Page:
Overall, while overall sales were down year over year, the rate of decline improved versus the third quarter.
Q4 Gross Margins Improve 40 Basis Points
Gross margins in the quarter were 32.8 percent, up 50 basis points year-over-year as a reduction in freight costs and a sales mix shift toward higher-margin soft goods categories offset more promotional activity. Gross margins improved 580 basis points versus 2019.
Merchandise margin was down 110 basis points versus last year, in line with plans. Said Lawrence, “Knowing that this year was going to be a return to a more normalized promotional holiday, we strategically layered in discounts around key time periods to help drive traffic and provide great value offerings to our customers while maintaining strong profitability.”
Fourth-quarter merchandise margins were up 490 basis points versus 2019. Said Lawrence, “We continue to attribute the majority of the gross margin gain versus 2019 to the hard work teams have done over the past couple of years around improving buying and planning and allocation disciplines and processes.”
SG&A expense in the quarter was reduced to 21.1 percent of sales from 21.3 percent a year ago.
For the fourth quarter, net income on a reported basis increased 11.2 percent to $157.7 million, or $1.97 a share, from $141.8 million, or $1.57, a year ago. Adjusted net income, which excludes the impact of certain non-cash and extraordinary items, advanced 12.5 percent to $163.5 million, or $2.04, easily surpassing Wall Street’s consensus estimate of $1.81.
For the year, sales decreased 5.6 percent to $6.40 billion and comparable sales decreased 6.4 percent. When compared to fiscal 2019, sales jumped 32.4 percent. Michael Mullican, EVP and CFO, said on the call, “We maintained or gained market share in all product divisions for the full year and our market share is well above 2019 levels.”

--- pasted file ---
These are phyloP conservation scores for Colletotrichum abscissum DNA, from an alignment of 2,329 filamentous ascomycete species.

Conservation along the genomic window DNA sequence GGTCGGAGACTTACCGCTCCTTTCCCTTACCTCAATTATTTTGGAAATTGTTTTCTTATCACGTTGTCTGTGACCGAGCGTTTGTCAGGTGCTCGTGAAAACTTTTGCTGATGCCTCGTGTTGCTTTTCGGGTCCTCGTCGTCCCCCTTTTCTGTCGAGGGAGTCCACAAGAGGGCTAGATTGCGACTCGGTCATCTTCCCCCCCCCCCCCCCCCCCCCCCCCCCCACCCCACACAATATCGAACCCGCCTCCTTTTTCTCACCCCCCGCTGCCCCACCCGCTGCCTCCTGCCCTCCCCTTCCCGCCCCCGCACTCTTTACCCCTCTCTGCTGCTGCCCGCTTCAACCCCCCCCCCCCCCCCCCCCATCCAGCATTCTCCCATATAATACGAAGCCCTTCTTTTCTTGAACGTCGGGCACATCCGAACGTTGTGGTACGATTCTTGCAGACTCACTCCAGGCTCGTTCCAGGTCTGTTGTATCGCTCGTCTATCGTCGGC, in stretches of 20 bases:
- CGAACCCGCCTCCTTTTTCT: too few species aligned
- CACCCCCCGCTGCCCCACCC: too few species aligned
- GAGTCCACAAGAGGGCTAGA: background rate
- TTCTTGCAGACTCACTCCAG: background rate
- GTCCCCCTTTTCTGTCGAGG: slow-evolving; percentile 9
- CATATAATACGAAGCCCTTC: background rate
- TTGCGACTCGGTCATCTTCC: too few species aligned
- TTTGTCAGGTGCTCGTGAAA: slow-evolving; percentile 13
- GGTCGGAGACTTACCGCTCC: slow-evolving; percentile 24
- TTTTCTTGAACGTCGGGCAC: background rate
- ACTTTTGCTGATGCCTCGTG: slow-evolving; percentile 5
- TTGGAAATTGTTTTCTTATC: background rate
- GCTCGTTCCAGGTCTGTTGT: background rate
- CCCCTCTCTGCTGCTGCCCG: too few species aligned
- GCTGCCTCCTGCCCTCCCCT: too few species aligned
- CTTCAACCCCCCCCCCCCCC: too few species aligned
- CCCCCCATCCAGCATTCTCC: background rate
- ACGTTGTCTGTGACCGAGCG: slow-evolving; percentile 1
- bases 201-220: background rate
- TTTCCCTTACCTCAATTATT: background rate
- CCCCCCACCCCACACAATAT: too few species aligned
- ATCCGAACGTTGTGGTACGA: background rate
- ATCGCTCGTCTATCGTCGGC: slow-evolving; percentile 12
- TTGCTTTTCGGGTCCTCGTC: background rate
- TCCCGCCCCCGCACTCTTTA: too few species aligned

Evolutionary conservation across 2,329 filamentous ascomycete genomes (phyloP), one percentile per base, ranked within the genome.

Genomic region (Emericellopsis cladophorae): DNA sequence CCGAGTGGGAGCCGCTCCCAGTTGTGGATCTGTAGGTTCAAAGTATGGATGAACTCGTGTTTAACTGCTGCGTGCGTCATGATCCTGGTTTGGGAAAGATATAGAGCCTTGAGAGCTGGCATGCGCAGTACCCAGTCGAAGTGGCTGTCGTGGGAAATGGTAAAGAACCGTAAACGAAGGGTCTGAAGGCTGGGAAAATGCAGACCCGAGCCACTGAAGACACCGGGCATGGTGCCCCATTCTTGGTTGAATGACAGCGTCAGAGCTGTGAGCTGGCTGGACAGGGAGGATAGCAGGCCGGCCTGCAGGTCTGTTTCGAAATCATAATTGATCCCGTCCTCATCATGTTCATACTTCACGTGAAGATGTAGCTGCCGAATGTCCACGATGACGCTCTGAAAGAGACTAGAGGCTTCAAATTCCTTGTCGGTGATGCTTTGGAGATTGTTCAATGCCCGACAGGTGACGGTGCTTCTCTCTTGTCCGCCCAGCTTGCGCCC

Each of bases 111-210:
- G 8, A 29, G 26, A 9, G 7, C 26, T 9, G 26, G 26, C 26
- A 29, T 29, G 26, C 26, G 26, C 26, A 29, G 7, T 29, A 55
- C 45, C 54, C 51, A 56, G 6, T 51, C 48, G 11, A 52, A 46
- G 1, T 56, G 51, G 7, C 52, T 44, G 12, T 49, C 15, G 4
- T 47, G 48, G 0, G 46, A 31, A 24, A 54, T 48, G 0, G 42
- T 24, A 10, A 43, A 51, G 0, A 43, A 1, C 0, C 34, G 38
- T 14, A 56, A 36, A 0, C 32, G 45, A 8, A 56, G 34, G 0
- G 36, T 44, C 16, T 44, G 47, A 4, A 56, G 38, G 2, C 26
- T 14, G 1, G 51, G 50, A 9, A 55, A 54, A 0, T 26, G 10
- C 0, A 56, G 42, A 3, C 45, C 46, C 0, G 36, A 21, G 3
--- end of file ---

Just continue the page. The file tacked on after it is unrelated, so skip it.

Gross margins in the year were 34.6 percent, down 10 basis points below fiscal 2021 but 500 basis points higher than fiscal 2019. 2022 marked the second consecutive year Academy finished with an annual margin rate above 34 percent with the improvement attributed to “more thoughtful inventory management, systems upgrades and greater localization,” according to Mullican.
Adjusted net income in the year slid 9.9 percent to $645.8 million, or $7.70.
Sales per square foot in 2022 were $340 per foot and operating income per store was $3.2 million. When compared to 2019, sales per square foot increased 29 percent and operating income per square foot has grown by more than 350 percent.
Hicks said Academy accomplished many of the strategic and operational goals set at the beginning of the year, including opening nine stores, the chain’s first new stores since 2019. The openings included its first locations in Virginia and West Virginia. Hicks said, “We’re pleased with the overall performance of this class of stores. Each opening also provided unique opportunities that we are learning from and leveraging to improve future store openings.”
Omni-channel investments continued with e-commerce sales expanding to 10.7 percent of sales for the year, up 140 basis points year-over-year and reaching its goal of achieving a 10 percent penetration rate a year ahead of schedule. For the full year, approximately half of e-commerce sales were BOPIS (buy online, pick-up in-store) and over 75 percent of e-commerce sales were fulfilled through stores. Academy’s mobile app saw a 180 percent increase in the number of downloads compared to 2021. Said Hicks, “Our omnichannel business is a competitive advantage for us as it utilizes our store base to drive higher sales conversion with healthy margins.”
At the store level, 11 stores were remodeled and other investments were made to elevate engagement. Technology upgrades focused on speeding checkout times and better managing store labor to support more customer-facing interactions.
“We also continue to enhance our product assortment with our preferred vendor partners as well as new ones to ensure we’re in stock with the inventory our customers want, while not losing our focus on value in 2022,” said Hicks. “These efforts led to record customer service scores exceeding last year as strong results.”
Inventories closed the year up 9.5 percent increase. Inventory dollars were up 16.7 percent while units declined 7 percent. The 9.5 percent increase was lower than the 12.8 percent increase seen at the end of the third quarter. Compared to the fourth quarter of 2019, inventory is up 16.7 percent versus the 32.4 percent top-line growth.